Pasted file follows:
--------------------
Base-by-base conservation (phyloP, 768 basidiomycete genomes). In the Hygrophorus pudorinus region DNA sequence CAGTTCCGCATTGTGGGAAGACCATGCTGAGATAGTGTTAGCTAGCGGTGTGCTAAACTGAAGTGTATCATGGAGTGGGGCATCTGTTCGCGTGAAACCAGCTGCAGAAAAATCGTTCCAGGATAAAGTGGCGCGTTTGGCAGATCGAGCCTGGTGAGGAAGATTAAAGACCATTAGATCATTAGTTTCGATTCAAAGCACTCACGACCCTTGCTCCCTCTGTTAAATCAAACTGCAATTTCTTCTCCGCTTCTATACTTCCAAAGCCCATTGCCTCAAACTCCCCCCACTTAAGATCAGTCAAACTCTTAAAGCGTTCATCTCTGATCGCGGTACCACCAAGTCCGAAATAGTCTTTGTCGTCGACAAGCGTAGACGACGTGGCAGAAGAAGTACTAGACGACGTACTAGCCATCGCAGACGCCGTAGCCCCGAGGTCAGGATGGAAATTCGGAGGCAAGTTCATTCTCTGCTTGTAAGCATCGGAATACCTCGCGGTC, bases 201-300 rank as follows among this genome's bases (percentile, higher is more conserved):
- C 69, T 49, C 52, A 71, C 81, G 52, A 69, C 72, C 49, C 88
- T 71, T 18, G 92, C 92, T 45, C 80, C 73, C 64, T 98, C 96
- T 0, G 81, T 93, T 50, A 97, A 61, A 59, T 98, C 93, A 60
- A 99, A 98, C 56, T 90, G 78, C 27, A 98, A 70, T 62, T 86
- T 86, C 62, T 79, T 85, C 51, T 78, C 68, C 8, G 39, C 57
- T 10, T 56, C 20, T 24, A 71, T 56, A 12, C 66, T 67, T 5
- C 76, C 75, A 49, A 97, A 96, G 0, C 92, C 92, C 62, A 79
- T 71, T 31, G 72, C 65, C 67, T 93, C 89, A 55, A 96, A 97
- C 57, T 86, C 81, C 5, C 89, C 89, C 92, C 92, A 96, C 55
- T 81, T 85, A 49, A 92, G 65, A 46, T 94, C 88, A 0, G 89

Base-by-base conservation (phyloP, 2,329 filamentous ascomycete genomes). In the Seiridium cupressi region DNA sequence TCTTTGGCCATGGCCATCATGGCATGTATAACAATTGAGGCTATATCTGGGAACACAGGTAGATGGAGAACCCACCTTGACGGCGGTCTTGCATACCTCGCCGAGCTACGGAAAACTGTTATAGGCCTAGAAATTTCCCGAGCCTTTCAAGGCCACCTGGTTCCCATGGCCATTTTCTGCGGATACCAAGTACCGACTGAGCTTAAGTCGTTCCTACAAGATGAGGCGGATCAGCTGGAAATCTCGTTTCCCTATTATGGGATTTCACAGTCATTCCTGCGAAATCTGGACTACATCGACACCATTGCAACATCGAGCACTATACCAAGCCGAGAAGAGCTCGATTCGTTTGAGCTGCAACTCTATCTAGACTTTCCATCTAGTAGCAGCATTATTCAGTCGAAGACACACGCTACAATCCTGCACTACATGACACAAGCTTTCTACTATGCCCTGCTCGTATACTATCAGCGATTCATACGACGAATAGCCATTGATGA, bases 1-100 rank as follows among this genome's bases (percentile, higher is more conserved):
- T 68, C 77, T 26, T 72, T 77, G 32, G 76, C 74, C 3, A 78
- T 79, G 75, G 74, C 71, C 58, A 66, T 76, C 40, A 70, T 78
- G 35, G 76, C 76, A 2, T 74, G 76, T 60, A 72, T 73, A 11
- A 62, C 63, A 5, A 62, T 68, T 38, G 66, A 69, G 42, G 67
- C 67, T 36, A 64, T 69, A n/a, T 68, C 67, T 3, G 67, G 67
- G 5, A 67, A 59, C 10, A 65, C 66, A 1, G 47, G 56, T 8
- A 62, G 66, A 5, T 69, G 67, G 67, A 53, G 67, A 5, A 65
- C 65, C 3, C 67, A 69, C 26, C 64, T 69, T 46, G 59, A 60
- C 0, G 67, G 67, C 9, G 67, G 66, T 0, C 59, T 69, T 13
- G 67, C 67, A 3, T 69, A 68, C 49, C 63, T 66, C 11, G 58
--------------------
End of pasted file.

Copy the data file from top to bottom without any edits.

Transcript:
Base-by-base conservation (phyloP, 768 basidiomycete genomes). In the Hygrophorus pudorinus region DNA sequence CAGTTCCGCATTGTGGGAAGACCATGCTGAGATAGTGTTAGCTAGCGGTGTGCTAAACTGAAGTGTATCATGGAGTGGGGCATCTGTTCGCGTGAAACCAGCTGCAGAAAAATCGTTCCAGGATAAAGTGGCGCGTTTGGCAGATCGAGCCTGGTGAGGAAGATTAAAGACCATTAGATCATTAGTTTCGATTCAAAGCACTCACGACCCTTGCTCCCTCTGTTAAATCAAACTGCAATTTCTTCTCCGCTTCTATACTTCCAAAGCCCATTGCCTCAAACTCCCCCCACTTAAGATCAGTCAAACTCTTAAAGCGTTCATCTCTGATCGCGGTACCACCAAGTCCGAAATAGTCTTTGTCGTCGACAAGCGTAGACGACGTGGCAGAAGAAGTACTAGACGACGTACTAGCCATCGCAGACGCCGTAGCCCCGAGGTCAGGATGGAAATTCGGAGGCAAGTTCATTCTCTGCTTGTAAGCATCGGAATACCTCGCGGTC, bases 201-300 rank as follows among this genome's bases (percentile, higher is more conserved):
- C 69, T 49, C 52, A 71, C 81, G 52, A 69, C 72, C 49, C 88
- T 71, T 18, G 92, C 92, T 45, C 80, C 73, C 64, T 98, C 96
- T 0, G 81, T 93, T 50, A 97, A 61, A 59, T 98, C 93, A 60
- A 99, A 98, C 56, T 90, G 78, C 27, A 98, A 70, T 62, T 86
- T 86, C 62, T 79, T 85, C 51, T 78, C 68, C 8, G 39, C 57
- T 10, T 56, C 20, T 24, A 71, T 56, A 12, C 66, T 67, T 5
- C 76, C 75, A 49, A 97, A 96, G 0, C 92, C 92, C 62, A 79
- T 71, T 31, G 72, C 65, C 67, T 93, C 89, A 55, A 96, A 97
- C 57, T 86, C 81, C 5, C 89, C 89, C 92, C 92, A 96, C 55
- T 81, T 85, A 49, A 92, G 65, A 46, T 94, C 88, A 0, G 89

Base-by-base conservation (phyloP, 2,329 filamentous ascomycete genomes). In the Seiridium cupressi region DNA sequence TCTTTGGCCATGGCCATCATGGCATGTATAACAATTGAGGCTATATCTGGGAACACAGGTAGATGGAGAACCCACCTTGACGGCGGTCTTGCATACCTCGCCGAGCTACGGAAAACTGTTATAGGCCTAGAAATTTCCCGAGCCTTTCAAGGCCACCTGGTTCCCATGGCCATTTTCTGCGGATACCAAGTACCGACTGAGCTTAAGTCGTTCCTACAAGATGAGGCGGATCAGCTGGAAATCTCGTTTCCCTATTATGGGATTTCACAGTCATTCCTGCGAAATCTGGACTACATCGACACCATTGCAACATCGAGCACTATACCAAGCCGAGAAGAGCTCGATTCGTTTGAGCTGCAACTCTATCTAGACTTTCCATCTAGTAGCAGCATTATTCAGTCGAAGACACACGCTACAATCCTGCACTACATGACACAAGCTTTCTACTATGCCCTGCTCGTATACTATCAGCGATTCATACGACGAATAGCCATTGATGA, bases 1-100 rank as follows among this genome's bases (percentile, higher is more conserved):
- T 68, C 77, T 26, T 72, T 77, G 32, G 76, C 74, C 3, A 78
- T 79, G 75, G 74, C 71, C 58, A 66, T 76, C 40, A 70, T 78
- G 35, G 76, C 76, A 2, T 74, G 76, T 60, A 72, T 73, A 11
- A 62, C 63, A 5, A 62, T 68, T 38, G 66, A 69, G 42, G 67
- C 67, T 36, A 64, T 69, A n/a, T 68, C 67, T 3, G 67, G 67
- G 5, A 67, A 59, C 10, A 65, C 66, A 1, G 47, G 56, T 8
- A 62, G 66, A 5, T 69, G 67, G 67, A 53, G 67, A 5, A 65
- C 65, C 3, C 67, A 69, C 26, C 64, T 69, T 46, G 59, A 60
- C 0, G 67, G 67, C 9, G 67, G 66, T 0, C 59, T 69, T 13
- G 67, C 67, A 3, T 69, A 68, C 49, C 63, T 66, C 11, G 58